NicoleTropea Intern
11/24/14 1:23 p.m.

I am not a car person. I have never claimed to be one. Sure, I spend a lot of time around car lovers, but when I accidentally ripped the bumper off my first car by catching it on a curb, I was as scared and clueless as any other young driver.

That’s probably why several people–whose names I will not mention–recently decided to sign me up for Tire Rack’s Street Survival school, a one-day class that’s somewhere between a high school driver’s ed course and the racing schools of the motorsport world.

Of course, I was resistant to the idea: How bad at driving did they think I was? But when I arrived at the First Coast Technical College campus near St. Augustine, Florida, and found out just what this school would be teaching, I realized it was exactly the driver’s education class I needed–and should have gotten when I first started driving.

When I got the email that I’d been signed up for a driving class, I immediately started having flashbacks to high school driver’s ed–a twice-weekly, after-school snorefest filled with textbooks, written tests, and sweaty gym teachers who’d volunteered to yell at teenagers for an extra 6 hours a week. It was, to say the least, an uncomfortable environment.

Although I did learn proper procedure for parking my car on an imaginary Florida hill, I never once learned how to check tire pressure, how to adjust mirrors, or even what ABS feels like when it’s working.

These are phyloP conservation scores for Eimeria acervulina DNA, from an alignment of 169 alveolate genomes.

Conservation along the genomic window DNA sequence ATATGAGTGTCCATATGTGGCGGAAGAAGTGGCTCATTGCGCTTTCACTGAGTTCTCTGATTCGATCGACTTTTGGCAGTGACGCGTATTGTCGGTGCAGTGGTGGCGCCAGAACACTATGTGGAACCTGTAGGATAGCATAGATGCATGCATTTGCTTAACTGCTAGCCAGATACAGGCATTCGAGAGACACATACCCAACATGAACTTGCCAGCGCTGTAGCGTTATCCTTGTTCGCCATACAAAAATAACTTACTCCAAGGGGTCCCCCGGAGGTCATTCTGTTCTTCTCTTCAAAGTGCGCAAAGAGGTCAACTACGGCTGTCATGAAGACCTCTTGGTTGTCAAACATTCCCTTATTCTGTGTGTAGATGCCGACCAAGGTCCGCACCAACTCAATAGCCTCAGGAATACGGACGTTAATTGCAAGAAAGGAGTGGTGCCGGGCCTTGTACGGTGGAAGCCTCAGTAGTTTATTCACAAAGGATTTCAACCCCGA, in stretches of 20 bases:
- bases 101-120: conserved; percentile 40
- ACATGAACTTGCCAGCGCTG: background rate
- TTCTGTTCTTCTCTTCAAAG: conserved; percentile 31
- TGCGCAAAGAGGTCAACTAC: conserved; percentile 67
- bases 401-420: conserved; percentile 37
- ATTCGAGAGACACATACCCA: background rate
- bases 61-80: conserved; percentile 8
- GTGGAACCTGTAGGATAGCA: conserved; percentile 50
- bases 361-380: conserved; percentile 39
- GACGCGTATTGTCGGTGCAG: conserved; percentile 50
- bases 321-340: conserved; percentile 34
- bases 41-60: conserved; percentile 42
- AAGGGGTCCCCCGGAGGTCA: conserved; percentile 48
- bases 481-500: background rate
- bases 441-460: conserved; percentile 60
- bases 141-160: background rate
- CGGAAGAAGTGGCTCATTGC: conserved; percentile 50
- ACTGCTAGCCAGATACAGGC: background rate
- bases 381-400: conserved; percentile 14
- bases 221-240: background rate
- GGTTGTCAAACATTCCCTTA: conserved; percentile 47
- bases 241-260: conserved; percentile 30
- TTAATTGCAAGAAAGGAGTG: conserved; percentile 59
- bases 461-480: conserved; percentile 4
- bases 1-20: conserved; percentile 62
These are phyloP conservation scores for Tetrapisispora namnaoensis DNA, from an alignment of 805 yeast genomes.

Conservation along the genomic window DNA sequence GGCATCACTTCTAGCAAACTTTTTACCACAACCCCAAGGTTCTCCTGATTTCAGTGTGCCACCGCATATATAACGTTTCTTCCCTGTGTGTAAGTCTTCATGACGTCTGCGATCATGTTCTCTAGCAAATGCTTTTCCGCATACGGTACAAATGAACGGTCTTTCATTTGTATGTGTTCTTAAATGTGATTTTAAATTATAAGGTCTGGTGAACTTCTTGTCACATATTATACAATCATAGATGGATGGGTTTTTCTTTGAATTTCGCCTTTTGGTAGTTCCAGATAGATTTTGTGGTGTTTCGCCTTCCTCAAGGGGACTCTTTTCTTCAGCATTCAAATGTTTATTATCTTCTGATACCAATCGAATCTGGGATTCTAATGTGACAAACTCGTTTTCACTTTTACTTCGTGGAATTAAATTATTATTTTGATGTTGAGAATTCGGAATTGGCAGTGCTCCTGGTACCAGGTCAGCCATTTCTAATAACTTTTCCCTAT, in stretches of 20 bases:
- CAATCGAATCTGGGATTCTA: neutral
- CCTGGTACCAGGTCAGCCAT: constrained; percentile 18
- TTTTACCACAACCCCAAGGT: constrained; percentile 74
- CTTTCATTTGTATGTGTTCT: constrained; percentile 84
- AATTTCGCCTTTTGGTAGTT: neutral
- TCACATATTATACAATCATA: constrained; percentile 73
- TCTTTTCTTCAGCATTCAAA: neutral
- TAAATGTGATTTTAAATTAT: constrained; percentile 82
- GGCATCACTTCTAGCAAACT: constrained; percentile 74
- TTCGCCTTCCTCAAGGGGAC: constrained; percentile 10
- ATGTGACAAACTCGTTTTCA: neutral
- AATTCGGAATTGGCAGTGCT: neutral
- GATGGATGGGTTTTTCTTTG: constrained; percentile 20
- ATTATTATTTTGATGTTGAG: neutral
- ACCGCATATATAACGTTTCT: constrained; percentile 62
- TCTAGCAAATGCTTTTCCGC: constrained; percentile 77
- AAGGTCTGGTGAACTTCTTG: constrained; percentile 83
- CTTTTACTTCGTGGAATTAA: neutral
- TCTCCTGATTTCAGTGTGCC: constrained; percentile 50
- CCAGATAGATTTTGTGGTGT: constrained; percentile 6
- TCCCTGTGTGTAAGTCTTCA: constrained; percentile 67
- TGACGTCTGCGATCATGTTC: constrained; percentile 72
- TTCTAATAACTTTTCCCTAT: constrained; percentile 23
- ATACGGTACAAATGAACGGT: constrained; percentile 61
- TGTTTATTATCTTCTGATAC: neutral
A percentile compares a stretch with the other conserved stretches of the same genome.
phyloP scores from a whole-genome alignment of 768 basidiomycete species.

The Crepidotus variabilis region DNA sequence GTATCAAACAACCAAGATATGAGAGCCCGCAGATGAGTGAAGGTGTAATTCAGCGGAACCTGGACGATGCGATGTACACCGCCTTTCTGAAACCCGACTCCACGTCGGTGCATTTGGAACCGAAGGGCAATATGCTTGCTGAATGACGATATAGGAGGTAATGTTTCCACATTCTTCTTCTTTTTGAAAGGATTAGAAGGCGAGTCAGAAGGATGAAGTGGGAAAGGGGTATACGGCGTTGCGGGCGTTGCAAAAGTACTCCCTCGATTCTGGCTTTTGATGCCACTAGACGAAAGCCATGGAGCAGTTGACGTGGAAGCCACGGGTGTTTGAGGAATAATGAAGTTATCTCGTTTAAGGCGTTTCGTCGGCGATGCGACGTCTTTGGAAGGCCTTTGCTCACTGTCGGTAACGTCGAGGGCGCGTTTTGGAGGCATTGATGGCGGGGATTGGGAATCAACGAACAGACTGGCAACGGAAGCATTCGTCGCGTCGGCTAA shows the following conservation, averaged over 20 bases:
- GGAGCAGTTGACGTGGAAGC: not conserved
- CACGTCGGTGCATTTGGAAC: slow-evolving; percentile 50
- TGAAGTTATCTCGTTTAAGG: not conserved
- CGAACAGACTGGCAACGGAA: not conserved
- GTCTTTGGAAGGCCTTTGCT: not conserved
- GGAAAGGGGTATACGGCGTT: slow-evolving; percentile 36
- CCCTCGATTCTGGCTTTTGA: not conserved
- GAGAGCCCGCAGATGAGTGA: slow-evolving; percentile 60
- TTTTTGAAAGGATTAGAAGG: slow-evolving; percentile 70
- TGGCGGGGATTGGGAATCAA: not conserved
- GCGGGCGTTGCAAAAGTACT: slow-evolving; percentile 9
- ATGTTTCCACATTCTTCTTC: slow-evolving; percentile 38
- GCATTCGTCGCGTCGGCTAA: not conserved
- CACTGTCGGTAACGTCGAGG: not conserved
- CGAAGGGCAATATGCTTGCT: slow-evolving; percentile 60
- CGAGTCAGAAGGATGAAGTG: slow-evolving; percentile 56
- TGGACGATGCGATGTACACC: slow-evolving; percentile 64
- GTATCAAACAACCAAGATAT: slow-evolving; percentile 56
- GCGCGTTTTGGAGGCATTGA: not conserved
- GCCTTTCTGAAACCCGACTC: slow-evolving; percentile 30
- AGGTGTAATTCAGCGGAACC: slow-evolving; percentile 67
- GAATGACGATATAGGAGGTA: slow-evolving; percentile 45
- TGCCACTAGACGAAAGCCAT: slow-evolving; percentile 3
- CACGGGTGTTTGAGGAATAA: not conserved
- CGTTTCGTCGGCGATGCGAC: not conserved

I left that class almost exactly as nervous and incompetent as before, so I ended up turning to other people in my life to fill in the blanks as I experienced problems. That strategy wasn’t very helpful, either, since my dad was short-tempered, my boyfriend kept telling me I was ruining the car, and my mom preferred the abstinence approach to car accident prevention. After a few weeks of enduring this “advice,” I decided that I would tune them all out and settle for the minimal learning experiences offered by my 5-mile commute to work.

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car39 HalfDork
11/24/14 2:03 p.m.

I've been involved in a program like this for several years. The students all look like they're about to be sentenced to hard labor in the morning, and are loving life by the end of it. Even the timid driver comes out with a little more confidence at the end. The best reward of the program from a provided end is hearing more than once from a parent that their child avoided an accident after attending and they credit the course for the knowledge. Small plug for the program I was with:

Will SuperDork
11/24/14 2:16 p.m.

I wish all students were into it by the end of the day. I've had several Street Survival students who just didn't care at all, even during/after the wet skid pad fun stuff. I don't expect them to love it so much they come back again, but if I can keep them from killing themselves/you/me later on, then I did my job as an instructor.

M2Pilot HalfDork
11/24/14 10:06 p.m.

Not a valid sample size, but my son did Street Survival (in a lifted Jeep) around 15 years or so back. One of my nephews did it a couple of years later. 2 other nephews had the opportunity but didn't partake.

My son & the nephew who did Street Survival have never had an automotive accident. The other 2 nephews have had 4 or 5 accidents between the 2 of them over the past 12 years or so.

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